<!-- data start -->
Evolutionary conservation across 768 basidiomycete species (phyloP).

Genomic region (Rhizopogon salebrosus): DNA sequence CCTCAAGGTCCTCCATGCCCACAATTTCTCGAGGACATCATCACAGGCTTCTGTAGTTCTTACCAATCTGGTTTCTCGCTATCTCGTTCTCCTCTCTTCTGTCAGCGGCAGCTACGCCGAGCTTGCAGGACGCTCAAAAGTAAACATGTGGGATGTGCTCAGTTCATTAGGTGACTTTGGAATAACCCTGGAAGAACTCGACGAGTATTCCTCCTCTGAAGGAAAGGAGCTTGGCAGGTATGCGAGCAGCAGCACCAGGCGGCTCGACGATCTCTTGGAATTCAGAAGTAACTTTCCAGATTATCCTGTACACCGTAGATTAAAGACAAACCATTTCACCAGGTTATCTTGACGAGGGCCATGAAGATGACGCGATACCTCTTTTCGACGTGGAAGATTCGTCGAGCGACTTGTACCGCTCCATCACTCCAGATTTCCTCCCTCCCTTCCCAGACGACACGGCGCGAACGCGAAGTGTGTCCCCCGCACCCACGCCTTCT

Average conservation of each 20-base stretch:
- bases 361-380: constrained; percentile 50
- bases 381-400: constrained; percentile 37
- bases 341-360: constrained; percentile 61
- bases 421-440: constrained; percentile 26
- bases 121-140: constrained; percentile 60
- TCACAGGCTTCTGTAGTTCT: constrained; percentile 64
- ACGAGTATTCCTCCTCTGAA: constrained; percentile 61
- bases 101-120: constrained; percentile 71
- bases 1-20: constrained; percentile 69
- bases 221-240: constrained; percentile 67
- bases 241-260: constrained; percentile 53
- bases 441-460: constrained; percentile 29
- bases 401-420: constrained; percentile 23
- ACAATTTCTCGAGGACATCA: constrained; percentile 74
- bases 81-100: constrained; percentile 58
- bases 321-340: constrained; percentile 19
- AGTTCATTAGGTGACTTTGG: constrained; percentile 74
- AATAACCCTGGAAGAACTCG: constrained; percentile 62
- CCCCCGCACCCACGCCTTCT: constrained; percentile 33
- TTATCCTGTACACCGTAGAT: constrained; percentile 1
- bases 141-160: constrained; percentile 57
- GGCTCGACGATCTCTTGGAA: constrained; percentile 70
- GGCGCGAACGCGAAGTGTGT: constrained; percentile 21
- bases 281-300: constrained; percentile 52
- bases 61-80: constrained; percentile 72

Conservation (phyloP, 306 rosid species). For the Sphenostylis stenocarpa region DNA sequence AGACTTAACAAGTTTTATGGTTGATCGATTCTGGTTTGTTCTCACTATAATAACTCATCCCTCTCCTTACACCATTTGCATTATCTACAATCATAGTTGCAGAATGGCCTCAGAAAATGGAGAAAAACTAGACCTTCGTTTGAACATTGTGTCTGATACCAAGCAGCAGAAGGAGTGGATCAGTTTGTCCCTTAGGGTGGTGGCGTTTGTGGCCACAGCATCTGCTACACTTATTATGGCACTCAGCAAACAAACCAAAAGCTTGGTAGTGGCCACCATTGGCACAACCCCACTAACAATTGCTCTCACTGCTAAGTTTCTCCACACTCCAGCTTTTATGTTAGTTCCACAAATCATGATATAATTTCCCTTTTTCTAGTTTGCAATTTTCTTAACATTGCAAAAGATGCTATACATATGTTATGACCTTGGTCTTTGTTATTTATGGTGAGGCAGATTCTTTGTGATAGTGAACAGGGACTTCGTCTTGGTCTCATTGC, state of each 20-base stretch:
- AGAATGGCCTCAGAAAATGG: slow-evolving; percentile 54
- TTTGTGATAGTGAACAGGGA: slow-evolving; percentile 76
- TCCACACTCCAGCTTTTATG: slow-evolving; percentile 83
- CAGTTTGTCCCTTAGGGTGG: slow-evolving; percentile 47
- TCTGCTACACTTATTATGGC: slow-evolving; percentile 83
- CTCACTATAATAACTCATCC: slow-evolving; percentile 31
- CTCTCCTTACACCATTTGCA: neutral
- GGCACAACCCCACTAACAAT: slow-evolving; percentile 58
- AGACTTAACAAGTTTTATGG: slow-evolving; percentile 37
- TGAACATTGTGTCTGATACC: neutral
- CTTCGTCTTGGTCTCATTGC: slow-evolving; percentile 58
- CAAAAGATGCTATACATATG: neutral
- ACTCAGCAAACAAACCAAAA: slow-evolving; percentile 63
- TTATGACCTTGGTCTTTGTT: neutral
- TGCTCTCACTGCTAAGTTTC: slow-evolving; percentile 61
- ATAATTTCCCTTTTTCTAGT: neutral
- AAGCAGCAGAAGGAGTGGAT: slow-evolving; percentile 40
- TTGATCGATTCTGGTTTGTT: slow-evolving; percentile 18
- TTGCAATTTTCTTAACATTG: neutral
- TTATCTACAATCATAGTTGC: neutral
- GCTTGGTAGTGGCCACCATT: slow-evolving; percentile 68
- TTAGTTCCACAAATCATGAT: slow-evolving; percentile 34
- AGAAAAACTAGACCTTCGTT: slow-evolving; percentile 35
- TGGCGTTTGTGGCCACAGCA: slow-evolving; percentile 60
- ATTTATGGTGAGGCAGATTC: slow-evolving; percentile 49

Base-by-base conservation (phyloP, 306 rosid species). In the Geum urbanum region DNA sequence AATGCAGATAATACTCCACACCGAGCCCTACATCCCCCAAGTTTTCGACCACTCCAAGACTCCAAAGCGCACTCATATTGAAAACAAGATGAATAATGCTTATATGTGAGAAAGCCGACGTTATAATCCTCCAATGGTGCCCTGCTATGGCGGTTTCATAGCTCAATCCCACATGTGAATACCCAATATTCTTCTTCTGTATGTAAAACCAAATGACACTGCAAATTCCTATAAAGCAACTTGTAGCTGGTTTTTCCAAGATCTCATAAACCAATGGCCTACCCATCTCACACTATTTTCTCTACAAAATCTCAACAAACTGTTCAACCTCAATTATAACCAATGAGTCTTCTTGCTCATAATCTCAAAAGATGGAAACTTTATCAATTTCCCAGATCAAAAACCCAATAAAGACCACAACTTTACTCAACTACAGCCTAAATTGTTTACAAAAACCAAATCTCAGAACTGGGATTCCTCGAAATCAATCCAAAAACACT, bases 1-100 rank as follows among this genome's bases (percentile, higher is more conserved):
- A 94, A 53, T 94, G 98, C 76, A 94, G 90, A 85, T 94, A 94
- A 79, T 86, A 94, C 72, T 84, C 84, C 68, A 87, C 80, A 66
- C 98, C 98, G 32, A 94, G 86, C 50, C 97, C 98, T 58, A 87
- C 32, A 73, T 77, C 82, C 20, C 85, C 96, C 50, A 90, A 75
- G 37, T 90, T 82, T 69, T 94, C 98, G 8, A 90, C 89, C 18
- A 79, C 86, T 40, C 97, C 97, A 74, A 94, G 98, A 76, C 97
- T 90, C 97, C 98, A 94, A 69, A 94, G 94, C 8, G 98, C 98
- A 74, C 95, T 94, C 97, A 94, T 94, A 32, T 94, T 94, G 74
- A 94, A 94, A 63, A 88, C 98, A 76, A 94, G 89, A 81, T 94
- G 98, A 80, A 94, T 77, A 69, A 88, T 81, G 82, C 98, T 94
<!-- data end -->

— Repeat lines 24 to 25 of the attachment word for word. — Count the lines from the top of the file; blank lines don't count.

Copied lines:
- bases 141-160: constrained; percentile 57
- GGCTCGACGATCTCTTGGAA: constrained; percentile 70